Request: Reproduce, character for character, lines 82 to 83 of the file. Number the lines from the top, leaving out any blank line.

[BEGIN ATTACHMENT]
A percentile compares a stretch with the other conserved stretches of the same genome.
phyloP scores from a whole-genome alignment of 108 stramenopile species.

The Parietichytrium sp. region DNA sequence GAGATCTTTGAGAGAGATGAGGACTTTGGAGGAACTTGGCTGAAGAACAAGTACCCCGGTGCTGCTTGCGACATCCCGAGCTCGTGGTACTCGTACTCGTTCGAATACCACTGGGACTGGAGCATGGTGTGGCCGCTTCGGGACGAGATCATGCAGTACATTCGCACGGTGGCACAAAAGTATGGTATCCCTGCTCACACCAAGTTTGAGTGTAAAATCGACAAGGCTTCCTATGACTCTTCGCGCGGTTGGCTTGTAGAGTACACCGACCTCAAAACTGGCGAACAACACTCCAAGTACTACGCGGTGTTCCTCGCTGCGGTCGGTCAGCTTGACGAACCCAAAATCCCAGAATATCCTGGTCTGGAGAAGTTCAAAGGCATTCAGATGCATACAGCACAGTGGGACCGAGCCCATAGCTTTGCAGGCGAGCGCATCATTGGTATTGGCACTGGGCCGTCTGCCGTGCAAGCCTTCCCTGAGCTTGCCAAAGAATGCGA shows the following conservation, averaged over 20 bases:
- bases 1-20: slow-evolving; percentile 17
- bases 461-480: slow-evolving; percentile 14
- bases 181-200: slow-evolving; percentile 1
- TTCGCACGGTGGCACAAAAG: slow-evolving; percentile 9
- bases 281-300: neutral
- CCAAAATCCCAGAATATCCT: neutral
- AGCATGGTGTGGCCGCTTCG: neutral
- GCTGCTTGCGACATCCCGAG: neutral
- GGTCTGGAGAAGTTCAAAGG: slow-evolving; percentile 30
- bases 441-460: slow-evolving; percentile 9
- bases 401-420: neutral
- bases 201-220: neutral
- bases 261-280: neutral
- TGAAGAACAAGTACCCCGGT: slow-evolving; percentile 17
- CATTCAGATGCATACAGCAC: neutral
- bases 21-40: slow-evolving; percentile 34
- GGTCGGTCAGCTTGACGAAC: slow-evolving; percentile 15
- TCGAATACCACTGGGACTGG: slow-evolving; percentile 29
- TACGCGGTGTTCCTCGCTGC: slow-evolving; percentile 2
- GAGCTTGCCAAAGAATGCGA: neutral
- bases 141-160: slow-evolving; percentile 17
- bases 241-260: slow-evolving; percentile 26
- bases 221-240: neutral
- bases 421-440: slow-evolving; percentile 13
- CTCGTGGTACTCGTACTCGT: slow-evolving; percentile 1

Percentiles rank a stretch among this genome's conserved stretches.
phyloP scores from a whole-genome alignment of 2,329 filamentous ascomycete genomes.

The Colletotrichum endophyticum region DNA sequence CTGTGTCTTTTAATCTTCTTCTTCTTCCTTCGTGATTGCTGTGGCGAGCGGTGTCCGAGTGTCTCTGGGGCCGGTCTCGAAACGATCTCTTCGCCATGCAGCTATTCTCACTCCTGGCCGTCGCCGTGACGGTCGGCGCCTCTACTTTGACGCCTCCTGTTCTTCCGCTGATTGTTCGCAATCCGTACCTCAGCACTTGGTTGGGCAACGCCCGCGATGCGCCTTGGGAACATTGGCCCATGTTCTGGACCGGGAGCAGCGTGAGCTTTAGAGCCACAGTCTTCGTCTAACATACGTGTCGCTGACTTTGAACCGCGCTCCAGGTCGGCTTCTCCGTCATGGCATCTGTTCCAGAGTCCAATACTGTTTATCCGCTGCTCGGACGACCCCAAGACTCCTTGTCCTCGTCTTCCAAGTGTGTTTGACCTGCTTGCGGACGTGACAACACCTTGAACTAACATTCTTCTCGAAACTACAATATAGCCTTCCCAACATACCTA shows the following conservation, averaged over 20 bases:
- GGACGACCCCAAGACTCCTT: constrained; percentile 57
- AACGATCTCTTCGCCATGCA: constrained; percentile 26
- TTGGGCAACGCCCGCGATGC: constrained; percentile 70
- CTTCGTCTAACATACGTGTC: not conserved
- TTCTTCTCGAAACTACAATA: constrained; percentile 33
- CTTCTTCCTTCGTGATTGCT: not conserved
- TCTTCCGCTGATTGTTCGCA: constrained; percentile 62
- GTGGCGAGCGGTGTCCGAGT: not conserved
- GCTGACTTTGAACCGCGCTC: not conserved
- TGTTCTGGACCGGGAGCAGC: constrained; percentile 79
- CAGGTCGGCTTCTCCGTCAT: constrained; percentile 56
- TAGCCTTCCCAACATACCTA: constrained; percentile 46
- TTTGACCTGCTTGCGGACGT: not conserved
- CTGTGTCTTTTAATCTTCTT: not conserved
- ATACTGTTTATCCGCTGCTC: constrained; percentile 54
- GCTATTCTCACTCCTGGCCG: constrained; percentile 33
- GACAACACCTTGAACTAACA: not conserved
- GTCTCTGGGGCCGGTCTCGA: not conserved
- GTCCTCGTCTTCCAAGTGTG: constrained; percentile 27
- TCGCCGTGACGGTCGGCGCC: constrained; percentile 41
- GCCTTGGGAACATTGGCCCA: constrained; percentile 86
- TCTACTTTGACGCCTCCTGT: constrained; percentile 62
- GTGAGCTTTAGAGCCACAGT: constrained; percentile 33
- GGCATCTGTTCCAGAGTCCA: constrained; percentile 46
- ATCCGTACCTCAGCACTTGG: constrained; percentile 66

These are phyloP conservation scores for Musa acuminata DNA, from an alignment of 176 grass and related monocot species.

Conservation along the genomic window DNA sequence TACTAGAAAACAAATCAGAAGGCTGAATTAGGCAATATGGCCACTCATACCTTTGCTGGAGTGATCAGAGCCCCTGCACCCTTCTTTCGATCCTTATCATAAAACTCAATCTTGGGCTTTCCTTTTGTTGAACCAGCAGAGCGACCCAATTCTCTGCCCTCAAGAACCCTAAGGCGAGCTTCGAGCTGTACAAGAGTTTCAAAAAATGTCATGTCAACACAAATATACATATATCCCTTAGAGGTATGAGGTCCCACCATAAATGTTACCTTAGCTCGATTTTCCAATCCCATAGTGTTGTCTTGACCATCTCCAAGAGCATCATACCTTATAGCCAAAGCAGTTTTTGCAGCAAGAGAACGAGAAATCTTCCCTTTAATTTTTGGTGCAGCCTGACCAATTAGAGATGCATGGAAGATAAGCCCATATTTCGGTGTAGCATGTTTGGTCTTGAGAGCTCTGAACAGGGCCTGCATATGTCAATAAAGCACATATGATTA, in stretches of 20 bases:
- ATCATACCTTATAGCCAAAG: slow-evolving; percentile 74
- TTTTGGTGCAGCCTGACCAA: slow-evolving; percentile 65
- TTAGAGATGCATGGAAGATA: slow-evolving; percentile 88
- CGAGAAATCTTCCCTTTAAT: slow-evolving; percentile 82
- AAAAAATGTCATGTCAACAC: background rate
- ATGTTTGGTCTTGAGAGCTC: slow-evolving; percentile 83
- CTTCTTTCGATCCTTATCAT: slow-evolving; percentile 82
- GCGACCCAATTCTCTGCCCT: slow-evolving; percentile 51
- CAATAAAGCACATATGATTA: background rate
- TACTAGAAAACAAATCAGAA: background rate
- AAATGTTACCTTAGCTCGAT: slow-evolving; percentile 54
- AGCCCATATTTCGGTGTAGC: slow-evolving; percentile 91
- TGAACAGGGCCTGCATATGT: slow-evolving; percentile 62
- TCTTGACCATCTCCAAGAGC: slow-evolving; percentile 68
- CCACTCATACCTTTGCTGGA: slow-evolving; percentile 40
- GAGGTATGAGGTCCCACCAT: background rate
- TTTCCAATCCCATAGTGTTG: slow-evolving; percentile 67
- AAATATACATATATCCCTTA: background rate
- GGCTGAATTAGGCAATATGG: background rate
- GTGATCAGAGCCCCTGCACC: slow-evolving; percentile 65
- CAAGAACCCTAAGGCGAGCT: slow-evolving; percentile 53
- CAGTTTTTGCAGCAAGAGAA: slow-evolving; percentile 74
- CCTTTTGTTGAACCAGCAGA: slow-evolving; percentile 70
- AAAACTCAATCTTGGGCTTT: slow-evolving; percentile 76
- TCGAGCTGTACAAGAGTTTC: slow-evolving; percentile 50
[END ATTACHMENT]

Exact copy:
- AAAACTCAATCTTGGGCTTT: slow-evolving; percentile 76
- TCGAGCTGTACAAGAGTTTC: slow-evolving; percentile 50